“Creativity is a highfalutin word for the work.”
Flesh Bone and Metal By Steven Craig
Steven Craig is the owner of SKC Customz in Lake Havasu City, Arizona. He has only been airbrushing for eight years. But in that short amount of time, he has achieved the 2003 House of Kolor Prestigious Painter Award, among many others. He is sponsored by Hot Hues of Dupont Industries and teaches airbrushing. His website, www.showpaint.com, is one of the most frequented custom paint sites. He also runs a web forum for beginning and professional airbrushes.
Metal panels with rivets and rust are far from a new concept in airbrushing. A good trend will cycle back again and again. Here on the West Coast (the trendsetter), rusty panels are coming back in. This easy technique spices up any paint job as a background to complement most graphics and illustrations. For this illustration, I'm going to use a combination of masking techniques combined with freehand work. A good airbrusher should be able to do both freehand and masking as well. Use of masking is a necessity with automotive paints. This is mainly due to the solvents and aggressive overspray. Time is money, so find ways to use everyday items around you to make the job easier and faster.
To start off, scuff the sign blank with a red Scotch-Brite pad. Mask up the entire sign blank with transfer tape (also called R-Tape or Auto Mask). You can draw your initial sketch directly to the transfer tape or onto the sign blank with either a soft #2 pencil or chalk.
Using a new razor blade, gently cut the transfer tape to open up the first area to be painted. With the Dupont MasterTint system, I started off by mixing up three shades of gray. The first gray is almost white with just a drop of black added. This will be the base build on.
Create the bone structure and midtones using medium gray.
Use a darker gray to achieve a deep tonal value. Layer over the medium gray to build shadow areas and gain definition.
Deepen the shadow areas with black. For the final touches, add white highlights. Add a few cracks to the skull.
This mask was cut to do several steps without remasking. Save the pieces removed so you can use them again. Besides what you see open here, the eye and teeth are precut. To achieve depth, airbrush the area you see open dark gray first. Then add black. You want to give the illusion that light is projecting into the sockets of the skull.
Here the teeth, eye, and worms have been added. Apply a new piece of transfer tape over the entire illustration. Open up the flesh areas. Create what is known in the printing industry as a â€œtrapâ€. Cut inside the area already painted so your mask will overlap by fraction.
Start by painting the entire area with a fleshtone. Using an Iwata HP-B Hi-Line, begin the layering process with Yellow Oxide, create the texture for the flesh with folds, indents, and ridges. You want the flesh to look as if it's on top of the skull, not part of it.
Layer Transparent Red Oxide over the yellow Oxide to create definition. The transparent Red Oxide is barely visible with the first pass. The more you apply, the deeper the tone.
layer the shadow areas using Transparent Deep Violet over the Transparent Red Oxide. You can gradually build up these areas to a deep color without using a dominating black.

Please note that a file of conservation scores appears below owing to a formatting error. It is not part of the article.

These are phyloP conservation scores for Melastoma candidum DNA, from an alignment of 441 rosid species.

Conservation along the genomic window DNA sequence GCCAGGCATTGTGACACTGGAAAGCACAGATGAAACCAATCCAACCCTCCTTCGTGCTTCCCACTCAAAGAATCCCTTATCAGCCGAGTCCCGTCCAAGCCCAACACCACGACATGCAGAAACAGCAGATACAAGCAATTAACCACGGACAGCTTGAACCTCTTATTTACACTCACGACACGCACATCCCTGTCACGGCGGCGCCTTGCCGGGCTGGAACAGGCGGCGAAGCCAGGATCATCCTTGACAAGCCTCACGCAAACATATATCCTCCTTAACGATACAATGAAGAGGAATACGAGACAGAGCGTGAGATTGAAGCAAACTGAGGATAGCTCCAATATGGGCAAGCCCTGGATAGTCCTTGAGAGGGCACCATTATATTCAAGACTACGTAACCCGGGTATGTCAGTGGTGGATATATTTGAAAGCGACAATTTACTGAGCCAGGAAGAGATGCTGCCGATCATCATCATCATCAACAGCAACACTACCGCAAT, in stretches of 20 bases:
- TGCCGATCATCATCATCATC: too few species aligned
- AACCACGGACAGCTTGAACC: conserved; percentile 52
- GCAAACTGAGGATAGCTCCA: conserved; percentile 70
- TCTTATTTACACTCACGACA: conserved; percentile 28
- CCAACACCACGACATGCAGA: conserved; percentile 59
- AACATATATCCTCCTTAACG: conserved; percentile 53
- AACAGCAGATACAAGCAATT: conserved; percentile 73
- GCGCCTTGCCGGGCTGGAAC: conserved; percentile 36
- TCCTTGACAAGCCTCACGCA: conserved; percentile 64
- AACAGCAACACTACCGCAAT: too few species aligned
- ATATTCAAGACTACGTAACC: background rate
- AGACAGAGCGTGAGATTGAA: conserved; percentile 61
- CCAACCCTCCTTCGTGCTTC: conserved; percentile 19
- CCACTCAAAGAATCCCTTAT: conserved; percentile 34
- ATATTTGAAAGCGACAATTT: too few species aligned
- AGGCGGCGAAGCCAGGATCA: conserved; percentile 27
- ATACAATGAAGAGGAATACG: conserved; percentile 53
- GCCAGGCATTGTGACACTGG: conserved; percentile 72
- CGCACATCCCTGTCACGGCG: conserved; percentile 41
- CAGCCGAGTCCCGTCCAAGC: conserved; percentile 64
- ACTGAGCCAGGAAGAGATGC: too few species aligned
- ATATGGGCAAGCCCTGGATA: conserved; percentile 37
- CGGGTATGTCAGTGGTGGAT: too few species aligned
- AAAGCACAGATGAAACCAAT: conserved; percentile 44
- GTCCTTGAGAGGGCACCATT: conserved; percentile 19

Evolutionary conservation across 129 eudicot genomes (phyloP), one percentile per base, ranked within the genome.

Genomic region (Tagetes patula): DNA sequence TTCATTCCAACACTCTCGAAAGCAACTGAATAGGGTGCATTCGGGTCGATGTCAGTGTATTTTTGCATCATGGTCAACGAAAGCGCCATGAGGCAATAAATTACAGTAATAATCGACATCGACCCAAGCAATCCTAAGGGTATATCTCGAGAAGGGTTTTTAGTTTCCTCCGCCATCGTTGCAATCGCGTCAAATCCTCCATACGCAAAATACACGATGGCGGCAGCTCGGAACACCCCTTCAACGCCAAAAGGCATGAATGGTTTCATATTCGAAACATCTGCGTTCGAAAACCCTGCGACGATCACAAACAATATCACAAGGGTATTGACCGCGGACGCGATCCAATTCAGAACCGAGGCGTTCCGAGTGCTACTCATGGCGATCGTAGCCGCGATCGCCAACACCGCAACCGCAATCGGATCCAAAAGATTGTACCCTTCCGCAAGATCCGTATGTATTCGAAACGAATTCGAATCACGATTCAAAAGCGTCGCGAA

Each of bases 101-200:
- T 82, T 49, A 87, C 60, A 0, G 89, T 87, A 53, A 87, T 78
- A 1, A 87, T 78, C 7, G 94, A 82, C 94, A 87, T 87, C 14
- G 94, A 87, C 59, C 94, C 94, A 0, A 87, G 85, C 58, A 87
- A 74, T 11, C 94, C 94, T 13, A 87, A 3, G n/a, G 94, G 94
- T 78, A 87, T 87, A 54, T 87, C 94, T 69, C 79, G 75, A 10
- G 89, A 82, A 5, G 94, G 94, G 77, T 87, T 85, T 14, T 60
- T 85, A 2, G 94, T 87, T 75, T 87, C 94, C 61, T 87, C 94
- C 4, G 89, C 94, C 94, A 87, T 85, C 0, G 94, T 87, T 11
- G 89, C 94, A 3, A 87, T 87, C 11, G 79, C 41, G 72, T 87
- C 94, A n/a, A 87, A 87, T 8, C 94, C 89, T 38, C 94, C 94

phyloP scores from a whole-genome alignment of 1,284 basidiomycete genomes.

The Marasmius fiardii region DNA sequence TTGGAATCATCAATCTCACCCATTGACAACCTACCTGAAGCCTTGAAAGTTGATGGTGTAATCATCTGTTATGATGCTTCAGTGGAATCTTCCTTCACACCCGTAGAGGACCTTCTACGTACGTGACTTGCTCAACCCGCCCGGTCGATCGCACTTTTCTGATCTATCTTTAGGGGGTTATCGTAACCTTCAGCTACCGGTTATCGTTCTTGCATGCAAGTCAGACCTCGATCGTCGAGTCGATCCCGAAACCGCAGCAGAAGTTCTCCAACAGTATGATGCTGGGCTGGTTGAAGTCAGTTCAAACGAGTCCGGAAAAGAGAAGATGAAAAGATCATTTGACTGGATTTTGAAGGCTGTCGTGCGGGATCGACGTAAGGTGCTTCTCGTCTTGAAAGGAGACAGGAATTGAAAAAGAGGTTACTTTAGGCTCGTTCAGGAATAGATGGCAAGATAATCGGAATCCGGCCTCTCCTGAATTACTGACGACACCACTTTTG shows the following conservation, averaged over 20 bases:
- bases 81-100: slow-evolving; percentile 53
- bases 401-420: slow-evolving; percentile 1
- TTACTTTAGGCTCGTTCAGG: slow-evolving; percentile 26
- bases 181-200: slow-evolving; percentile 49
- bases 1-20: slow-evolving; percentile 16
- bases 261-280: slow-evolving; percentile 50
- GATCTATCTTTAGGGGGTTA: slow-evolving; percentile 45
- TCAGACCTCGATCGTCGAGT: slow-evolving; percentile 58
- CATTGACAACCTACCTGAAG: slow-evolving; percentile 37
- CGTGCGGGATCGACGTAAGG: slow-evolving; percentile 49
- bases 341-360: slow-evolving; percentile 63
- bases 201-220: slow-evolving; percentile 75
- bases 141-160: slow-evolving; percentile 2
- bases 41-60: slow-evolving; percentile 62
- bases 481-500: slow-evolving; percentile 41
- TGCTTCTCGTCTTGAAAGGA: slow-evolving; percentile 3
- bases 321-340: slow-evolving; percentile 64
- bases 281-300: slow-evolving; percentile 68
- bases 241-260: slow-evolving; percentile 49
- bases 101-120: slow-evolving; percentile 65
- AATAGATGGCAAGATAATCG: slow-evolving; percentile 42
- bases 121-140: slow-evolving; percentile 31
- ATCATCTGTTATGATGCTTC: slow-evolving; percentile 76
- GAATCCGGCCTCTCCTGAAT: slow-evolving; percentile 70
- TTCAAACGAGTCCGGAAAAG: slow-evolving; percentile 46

For the final touches of the flesh, add white highlights.
Remove the masked areas with a weeding tool (available at most sign shops). Don't use a razor blade or other sharp object; you might scratch the paint underneath.
I recommend protecting the artwork before proceeding. Applying a light coat of DuPont's Hot Hues Intercoat Clear.
Mask up the artwork to protect it from being affected by any solvents. If any solvents penetrate through your masking, they will reactivate the basecoat and ruin the artwork.
To give the illusion of the metal reflecting light, add streaks using overreduced mixtures of Weak black, Weak white, and transparent Red oxide.
I wanted to give the illustration more of a three dimensional look. Here I added a picture frame with 1-inch masking tape. I shot the inside a dark metallic gray and then airbrushed a black border. Keeping my light source in mind, I then added a drop shadow and highlights to the box.
To create the panels, mask off 1/16 inch vertical and horizontal lines. Airbrush them in with black.
Go over the panel lines with weak black to create a shadow effect. Keep your light source in mind, and add white highlights to the edge of the panels.
Using an Iwata HP-B. go back over the lines using Transparent Red Oxide. This will make the panels look as if rust is developing.
Punch holes in a blank template 1-inch from the edge. Using black for the shadow, apply a crescent shape fading to the center from the bottom up. Repeat the process from the top down with white for the highlight. Make sure that silver remains in the center and that the black and white do not over lap.
Here is a close-up of the pop rivet. Notice that the metal looks as if it has been punched in by the rivet. To get this effect, create an outer circle with weak black and weak white. Add a center dot to resemble the post of a rivet.
Create rust build up with Transparent Red oxide. Build up the corners by layering more paint. Transparent Red oxide will eventually go black when enough layers are applied.
In this photo, I laid out a set of flames with 1/16 inch fine line tape. Once the Hot Hues kandy blue flames are painted, unmask everything And finish off the illustration by adding drop shadows and details like hair coming off the skull.
For the final step, clean off the surface with a wax and grease remover. Go over it lightly with a tack rag, and finish it off with three coats of DuPont Chroma premier Clearcoat.